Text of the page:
Traveling from Cambodia to Vietnam by bus is like going from Three Oaks, Michigan directly to Times Square without everything between. The minibus is packed with a mix of foreigners with their legs crammed against the seats in front of them and locals. We pick up and drop off several people along the way as the bus swims through a sea of motorbikes like a shark through a school of minnows, honking the whole way.
Some of their faces show contempt or rage, others fear or an obvious resignation, while other faces are sadly innocent – a few even have smiles. I look at all the photographs they have of former prisoners at the Toul Sleng S21 Prison in Phnom Penh. Every photograph shows a little bit of humanity: the blind emotions of the children that were taken there, the rage of mothers that have just had their child taken from them, the dread of the old men that know they are doomed. All the heinous acts of torture and murder that were committed at this prison under the Khmer Rouge regime are documented.
I’m on top of an old temple, waiting around for the sunset with a bunch of German and French. About 20 minutes before, I am on top of a different temple, with a bunch of German and French. They are digging in early for the sunset views of Bagan. When the sun finally starts to descend below the hills, I hear the continuous clacking of camera shutters. I take out my camera and take a few shots, realizing that neither the camera nor its operator is capable of capturing a world-class shot of Bagan at sunset. I sit and enjoy instead, the sun’s rays reaching over and between the reddish ruins dotted across the plain.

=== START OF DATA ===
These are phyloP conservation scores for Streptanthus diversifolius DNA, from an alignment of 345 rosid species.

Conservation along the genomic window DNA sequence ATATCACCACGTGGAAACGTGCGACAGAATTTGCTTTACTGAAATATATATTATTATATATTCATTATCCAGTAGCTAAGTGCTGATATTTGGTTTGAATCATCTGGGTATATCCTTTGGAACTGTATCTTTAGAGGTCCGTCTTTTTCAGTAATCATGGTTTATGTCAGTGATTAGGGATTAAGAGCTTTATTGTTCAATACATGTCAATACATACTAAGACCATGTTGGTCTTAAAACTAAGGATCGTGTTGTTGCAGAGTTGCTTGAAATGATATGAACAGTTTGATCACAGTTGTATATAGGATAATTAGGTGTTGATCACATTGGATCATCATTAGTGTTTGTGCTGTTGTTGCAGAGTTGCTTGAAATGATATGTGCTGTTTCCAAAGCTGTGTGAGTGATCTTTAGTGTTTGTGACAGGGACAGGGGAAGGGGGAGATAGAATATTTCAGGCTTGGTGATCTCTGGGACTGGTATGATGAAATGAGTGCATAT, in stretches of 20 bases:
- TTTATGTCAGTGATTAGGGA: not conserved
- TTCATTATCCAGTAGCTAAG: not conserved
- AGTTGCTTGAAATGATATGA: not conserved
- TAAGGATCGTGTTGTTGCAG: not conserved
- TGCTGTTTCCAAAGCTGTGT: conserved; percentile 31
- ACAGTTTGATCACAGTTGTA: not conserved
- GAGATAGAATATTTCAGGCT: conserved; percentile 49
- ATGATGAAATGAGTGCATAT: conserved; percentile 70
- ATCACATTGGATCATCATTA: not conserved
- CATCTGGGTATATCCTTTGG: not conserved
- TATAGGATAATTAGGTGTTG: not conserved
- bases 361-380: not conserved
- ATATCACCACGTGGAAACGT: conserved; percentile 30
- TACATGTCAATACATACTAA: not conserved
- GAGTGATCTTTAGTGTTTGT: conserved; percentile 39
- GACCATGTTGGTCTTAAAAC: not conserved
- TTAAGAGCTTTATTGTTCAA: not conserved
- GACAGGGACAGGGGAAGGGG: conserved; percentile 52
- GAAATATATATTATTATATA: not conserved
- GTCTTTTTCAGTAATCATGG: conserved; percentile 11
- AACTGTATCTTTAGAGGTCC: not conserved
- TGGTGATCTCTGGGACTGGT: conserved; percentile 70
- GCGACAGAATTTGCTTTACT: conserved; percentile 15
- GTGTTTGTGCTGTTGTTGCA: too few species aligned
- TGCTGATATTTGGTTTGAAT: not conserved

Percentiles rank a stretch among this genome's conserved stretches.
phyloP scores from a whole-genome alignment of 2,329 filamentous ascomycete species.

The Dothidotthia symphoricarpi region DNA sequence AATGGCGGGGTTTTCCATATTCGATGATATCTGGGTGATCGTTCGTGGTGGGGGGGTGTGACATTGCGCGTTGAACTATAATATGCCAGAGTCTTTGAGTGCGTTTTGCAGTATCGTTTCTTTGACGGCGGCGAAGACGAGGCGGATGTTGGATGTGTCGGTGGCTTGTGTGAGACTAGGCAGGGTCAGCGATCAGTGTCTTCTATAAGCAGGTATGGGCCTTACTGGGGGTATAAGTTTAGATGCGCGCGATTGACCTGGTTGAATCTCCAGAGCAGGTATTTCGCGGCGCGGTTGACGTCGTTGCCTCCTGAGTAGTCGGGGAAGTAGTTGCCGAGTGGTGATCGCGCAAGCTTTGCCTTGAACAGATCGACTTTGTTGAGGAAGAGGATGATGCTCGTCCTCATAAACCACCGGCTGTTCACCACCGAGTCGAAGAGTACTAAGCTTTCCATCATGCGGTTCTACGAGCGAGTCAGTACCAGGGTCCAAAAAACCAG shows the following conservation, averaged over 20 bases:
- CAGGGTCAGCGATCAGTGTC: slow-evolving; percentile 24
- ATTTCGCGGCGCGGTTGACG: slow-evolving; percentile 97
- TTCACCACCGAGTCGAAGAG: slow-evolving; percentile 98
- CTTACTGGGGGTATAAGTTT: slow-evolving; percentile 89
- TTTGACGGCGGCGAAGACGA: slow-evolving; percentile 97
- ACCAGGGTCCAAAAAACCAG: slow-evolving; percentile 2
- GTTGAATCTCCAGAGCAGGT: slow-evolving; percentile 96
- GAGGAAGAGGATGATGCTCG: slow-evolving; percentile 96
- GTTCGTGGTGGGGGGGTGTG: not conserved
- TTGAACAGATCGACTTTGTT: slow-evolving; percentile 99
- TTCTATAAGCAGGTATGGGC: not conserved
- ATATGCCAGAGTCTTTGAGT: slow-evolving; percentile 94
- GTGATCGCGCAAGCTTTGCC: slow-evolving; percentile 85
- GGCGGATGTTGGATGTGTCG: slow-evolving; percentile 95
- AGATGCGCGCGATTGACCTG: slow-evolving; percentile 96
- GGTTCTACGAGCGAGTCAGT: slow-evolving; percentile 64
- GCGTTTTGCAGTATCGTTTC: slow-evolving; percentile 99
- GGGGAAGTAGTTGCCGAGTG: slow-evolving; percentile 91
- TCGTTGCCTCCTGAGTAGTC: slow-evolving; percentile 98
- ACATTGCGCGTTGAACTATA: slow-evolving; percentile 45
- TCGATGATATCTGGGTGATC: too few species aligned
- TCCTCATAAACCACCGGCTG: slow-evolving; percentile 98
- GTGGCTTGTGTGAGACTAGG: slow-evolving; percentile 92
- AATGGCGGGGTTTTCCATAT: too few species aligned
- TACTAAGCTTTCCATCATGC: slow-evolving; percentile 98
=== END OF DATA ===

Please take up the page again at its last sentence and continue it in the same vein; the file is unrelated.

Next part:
“Nothing to see here,” I’m told by the owner of Jenny’s restaurant in the same alley as my Bangkok hostel. I don’t have high expectations but to hear from a local that I should not spend much time in Bangkok is a bit of a kick. My hostel is near but not too near the infamous Khao San Road. There you will find backpackers walking the streets with beers, men aggressively soliciting tailored suits, bars that serve pizza and margaritas, pad thai served from street carts, and just a large mess in general. It’s hard to believe that anyone would want to stay on this street, let alone spend any more than a few minutes on it.
I am in the Thai border town of Pedang Besar, having crossed over from Pedang Besar, Malaysia. I’ve been directed down the road by a police officer to catch the bus to Hat Yai. As I’m walking past a large covered platform accommodating three large women, one of them asks, “Where you going?” I tell them and am told to sit down. This is the bus stop.
I am offered sliced papaya, which is delicious. They ask me if I speak Thai, and I respond in the negative. But that doesn’t stop them from speaking to me in Thai for the next ten minutes, giving stilted translations of what they’re saying along the way. I take out my phrasebook and pretend to study it.